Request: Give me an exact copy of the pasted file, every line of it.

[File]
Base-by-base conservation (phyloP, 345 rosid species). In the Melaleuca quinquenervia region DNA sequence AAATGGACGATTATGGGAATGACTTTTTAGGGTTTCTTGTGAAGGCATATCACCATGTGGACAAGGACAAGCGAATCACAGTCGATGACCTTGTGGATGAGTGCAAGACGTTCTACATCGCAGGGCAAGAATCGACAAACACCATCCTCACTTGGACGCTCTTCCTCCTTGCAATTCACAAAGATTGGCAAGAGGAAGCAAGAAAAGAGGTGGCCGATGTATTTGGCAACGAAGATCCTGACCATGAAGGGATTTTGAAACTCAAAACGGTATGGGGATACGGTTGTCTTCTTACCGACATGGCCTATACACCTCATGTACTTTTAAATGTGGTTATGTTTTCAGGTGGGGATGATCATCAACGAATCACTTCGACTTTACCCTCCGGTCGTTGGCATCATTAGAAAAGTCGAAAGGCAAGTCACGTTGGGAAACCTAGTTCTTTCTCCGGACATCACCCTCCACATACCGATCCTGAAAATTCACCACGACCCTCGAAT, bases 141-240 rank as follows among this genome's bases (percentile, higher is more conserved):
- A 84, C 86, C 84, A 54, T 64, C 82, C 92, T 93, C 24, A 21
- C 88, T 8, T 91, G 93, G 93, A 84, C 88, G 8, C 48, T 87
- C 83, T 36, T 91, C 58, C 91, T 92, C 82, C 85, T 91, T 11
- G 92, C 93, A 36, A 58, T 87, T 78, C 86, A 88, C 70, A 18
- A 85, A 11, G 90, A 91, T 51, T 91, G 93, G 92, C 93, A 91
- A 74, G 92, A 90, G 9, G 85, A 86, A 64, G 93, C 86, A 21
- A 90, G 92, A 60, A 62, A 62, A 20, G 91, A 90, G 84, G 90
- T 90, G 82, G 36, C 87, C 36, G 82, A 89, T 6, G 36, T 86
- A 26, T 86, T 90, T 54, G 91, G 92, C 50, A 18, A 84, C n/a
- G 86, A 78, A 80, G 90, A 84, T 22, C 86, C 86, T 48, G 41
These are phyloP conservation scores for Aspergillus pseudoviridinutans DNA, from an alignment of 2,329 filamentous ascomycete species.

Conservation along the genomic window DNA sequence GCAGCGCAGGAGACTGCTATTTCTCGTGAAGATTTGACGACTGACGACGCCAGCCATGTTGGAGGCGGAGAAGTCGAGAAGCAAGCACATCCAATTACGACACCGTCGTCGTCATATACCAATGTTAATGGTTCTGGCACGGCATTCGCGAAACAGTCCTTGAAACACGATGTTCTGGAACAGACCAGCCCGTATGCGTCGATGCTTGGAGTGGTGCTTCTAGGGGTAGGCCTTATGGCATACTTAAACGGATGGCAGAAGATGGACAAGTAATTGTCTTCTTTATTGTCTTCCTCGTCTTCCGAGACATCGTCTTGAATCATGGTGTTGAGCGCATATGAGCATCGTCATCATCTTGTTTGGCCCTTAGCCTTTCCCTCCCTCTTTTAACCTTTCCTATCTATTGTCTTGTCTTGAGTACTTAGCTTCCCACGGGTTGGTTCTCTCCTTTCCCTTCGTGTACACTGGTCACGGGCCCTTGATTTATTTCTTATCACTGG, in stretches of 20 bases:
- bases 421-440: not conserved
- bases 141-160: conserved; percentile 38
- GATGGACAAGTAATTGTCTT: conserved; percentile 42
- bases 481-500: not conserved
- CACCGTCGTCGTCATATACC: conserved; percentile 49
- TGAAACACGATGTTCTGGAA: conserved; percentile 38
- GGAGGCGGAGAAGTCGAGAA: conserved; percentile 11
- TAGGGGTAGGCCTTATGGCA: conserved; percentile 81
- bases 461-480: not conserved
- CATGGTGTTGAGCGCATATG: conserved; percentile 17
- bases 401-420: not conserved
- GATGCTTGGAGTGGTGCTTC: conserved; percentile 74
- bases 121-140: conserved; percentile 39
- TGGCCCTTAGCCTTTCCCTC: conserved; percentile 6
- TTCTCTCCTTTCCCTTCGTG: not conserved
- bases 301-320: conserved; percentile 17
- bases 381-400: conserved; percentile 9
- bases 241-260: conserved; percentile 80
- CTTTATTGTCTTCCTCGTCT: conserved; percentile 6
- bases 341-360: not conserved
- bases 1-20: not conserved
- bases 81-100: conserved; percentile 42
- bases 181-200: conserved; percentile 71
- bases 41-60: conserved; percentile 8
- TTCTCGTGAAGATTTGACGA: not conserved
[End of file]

Base-by-base conservation (phyloP, 345 rosid species). In the Melaleuca quinquenervia region DNA sequence AAATGGACGATTATGGGAATGACTTTTTAGGGTTTCTTGTGAAGGCATATCACCATGTGGACAAGGACAAGCGAATCACAGTCGATGACCTTGTGGATGAGTGCAAGACGTTCTACATCGCAGGGCAAGAATCGACAAACACCATCCTCACTTGGACGCTCTTCCTCCTTGCAATTCACAAAGATTGGCAAGAGGAAGCAAGAAAAGAGGTGGCCGATGTATTTGGCAACGAAGATCCTGACCATGAAGGGATTTTGAAACTCAAAACGGTATGGGGATACGGTTGTCTTCTTACCGACATGGCCTATACACCTCATGTACTTTTAAATGTGGTTATGTTTTCAGGTGGGGATGATCATCAACGAATCACTTCGACTTTACCCTCCGGTCGTTGGCATCATTAGAAAAGTCGAAAGGCAAGTCACGTTGGGAAACCTAGTTCTTTCTCCGGACATCACCCTCCACATACCGATCCTGAAAATTCACCACGACCCTCGAAT, bases 141-240 rank as follows among this genome's bases (percentile, higher is more conserved):
- A 84, C 86, C 84, A 54, T 64, C 82, C 92, T 93, C 24, A 21
- C 88, T 8, T 91, G 93, G 93, A 84, C 88, G 8, C 48, T 87
- C 83, T 36, T 91, C 58, C 91, T 92, C 82, C 85, T 91, T 11
- G 92, C 93, A 36, A 58, T 87, T 78, C 86, A 88, C 70, A 18
- A 85, A 11, G 90, A 91, T 51, T 91, G 93, G 92, C 93, A 91
- A 74, G 92, A 90, G 9, G 85, A 86, A 64, G 93, C 86, A 21
- A 90, G 92, A 60, A 62, A 62, A 20, G 91, A 90, G 84, G 90
- T 90, G 82, G 36, C 87, C 36, G 82, A 89, T 6, G 36, T 86
- A 26, T 86, T 90, T 54, G 91, G 92, C 50, A 18, A 84, C n/a
- G 86, A 78, A 80, G 90, A 84, T 22, C 86, C 86, T 48, G 41
These are phyloP conservation scores for Aspergillus pseudoviridinutans DNA, from an alignment of 2,329 filamentous ascomycete species.

Conservation along the genomic window DNA sequence GCAGCGCAGGAGACTGCTATTTCTCGTGAAGATTTGACGACTGACGACGCCAGCCATGTTGGAGGCGGAGAAGTCGAGAAGCAAGCACATCCAATTACGACACCGTCGTCGTCATATACCAATGTTAATGGTTCTGGCACGGCATTCGCGAAACAGTCCTTGAAACACGATGTTCTGGAACAGACCAGCCCGTATGCGTCGATGCTTGGAGTGGTGCTTCTAGGGGTAGGCCTTATGGCATACTTAAACGGATGGCAGAAGATGGACAAGTAATTGTCTTCTTTATTGTCTTCCTCGTCTTCCGAGACATCGTCTTGAATCATGGTGTTGAGCGCATATGAGCATCGTCATCATCTTGTTTGGCCCTTAGCCTTTCCCTCCCTCTTTTAACCTTTCCTATCTATTGTCTTGTCTTGAGTACTTAGCTTCCCACGGGTTGGTTCTCTCCTTTCCCTTCGTGTACACTGGTCACGGGCCCTTGATTTATTTCTTATCACTGG, in stretches of 20 bases:
- bases 421-440: not conserved
- bases 141-160: conserved; percentile 38
- GATGGACAAGTAATTGTCTT: conserved; percentile 42
- bases 481-500: not conserved
- CACCGTCGTCGTCATATACC: conserved; percentile 49
- TGAAACACGATGTTCTGGAA: conserved; percentile 38
- GGAGGCGGAGAAGTCGAGAA: conserved; percentile 11
- TAGGGGTAGGCCTTATGGCA: conserved; percentile 81
- bases 461-480: not conserved
- CATGGTGTTGAGCGCATATG: conserved; percentile 17
- bases 401-420: not conserved
- GATGCTTGGAGTGGTGCTTC: conserved; percentile 74
- bases 121-140: conserved; percentile 39
- TGGCCCTTAGCCTTTCCCTC: conserved; percentile 6
- TTCTCTCCTTTCCCTTCGTG: not conserved
- bases 301-320: conserved; percentile 17
- bases 381-400: conserved; percentile 9
- bases 241-260: conserved; percentile 80
- CTTTATTGTCTTCCTCGTCT: conserved; percentile 6
- bases 341-360: not conserved
- bases 1-20: not conserved
- bases 81-100: conserved; percentile 42
- bases 181-200: conserved; percentile 71
- bases 41-60: conserved; percentile 8
- TTCTCGTGAAGATTTGACGA: not conserved